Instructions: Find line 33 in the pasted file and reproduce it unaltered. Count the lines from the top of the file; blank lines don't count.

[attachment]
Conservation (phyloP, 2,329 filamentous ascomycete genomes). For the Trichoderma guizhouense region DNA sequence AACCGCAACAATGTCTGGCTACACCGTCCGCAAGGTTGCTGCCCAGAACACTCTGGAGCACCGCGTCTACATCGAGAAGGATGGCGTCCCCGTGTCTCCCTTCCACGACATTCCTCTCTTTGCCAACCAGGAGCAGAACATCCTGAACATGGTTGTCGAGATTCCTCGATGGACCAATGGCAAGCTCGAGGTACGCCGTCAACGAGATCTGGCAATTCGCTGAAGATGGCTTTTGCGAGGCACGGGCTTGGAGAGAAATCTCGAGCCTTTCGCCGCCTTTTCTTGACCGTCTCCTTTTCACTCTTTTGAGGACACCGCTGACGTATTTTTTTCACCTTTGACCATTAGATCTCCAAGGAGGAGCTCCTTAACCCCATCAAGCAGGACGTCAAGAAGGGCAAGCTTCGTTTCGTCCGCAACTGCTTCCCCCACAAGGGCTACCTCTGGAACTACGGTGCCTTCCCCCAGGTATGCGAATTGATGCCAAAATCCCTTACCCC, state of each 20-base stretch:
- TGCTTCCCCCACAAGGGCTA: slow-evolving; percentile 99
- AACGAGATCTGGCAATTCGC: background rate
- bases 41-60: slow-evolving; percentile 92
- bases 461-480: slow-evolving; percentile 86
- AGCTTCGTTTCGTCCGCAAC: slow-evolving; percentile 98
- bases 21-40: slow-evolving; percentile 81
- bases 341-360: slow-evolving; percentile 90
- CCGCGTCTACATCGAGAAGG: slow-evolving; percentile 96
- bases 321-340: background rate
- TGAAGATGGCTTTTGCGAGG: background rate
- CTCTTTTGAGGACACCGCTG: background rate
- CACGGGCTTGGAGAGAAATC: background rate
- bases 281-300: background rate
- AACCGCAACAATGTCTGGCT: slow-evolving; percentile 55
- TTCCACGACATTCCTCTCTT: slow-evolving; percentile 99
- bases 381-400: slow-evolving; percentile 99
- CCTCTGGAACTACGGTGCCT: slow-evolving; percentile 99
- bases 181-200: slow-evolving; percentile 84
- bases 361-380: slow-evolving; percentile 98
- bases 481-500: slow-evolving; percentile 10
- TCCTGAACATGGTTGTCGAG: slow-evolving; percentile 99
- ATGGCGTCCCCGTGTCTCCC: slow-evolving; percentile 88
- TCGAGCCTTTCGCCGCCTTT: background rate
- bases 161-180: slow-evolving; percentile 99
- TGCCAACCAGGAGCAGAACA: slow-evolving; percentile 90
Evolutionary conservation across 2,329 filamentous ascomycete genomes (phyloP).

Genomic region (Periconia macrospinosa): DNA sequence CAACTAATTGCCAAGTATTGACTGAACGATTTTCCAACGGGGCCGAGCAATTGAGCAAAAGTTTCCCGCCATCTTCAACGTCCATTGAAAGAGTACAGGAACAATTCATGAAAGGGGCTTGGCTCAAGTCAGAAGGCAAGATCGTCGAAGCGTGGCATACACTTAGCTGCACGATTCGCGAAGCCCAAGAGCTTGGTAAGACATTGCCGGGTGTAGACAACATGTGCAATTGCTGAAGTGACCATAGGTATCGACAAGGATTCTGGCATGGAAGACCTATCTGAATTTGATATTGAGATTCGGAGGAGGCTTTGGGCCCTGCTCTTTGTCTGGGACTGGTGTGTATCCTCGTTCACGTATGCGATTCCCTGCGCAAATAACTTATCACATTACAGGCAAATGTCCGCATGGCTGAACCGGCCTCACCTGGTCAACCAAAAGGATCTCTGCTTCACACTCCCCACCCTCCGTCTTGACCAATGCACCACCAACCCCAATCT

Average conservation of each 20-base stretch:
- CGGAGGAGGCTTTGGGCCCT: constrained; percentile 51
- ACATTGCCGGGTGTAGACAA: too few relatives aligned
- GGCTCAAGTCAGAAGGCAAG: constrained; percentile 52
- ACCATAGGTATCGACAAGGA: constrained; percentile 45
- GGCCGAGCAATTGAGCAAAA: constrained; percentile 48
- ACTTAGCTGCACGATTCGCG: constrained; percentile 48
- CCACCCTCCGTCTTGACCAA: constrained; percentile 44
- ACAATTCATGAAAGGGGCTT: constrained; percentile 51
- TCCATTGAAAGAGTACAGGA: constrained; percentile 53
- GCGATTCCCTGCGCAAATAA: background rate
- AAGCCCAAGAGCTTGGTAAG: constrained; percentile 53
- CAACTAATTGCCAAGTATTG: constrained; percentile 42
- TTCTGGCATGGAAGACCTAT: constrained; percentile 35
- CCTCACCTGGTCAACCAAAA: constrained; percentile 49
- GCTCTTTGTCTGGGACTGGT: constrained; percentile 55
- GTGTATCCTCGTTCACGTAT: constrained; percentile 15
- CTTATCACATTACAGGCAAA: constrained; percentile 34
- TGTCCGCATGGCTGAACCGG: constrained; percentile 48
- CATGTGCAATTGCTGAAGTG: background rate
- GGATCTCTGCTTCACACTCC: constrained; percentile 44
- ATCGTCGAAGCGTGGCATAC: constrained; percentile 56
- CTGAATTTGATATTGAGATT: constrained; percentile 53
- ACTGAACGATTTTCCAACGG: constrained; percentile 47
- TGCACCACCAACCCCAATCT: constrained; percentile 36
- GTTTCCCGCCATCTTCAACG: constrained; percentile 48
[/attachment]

- ACCATAGGTATCGACAAGGA: constrained; percentile 45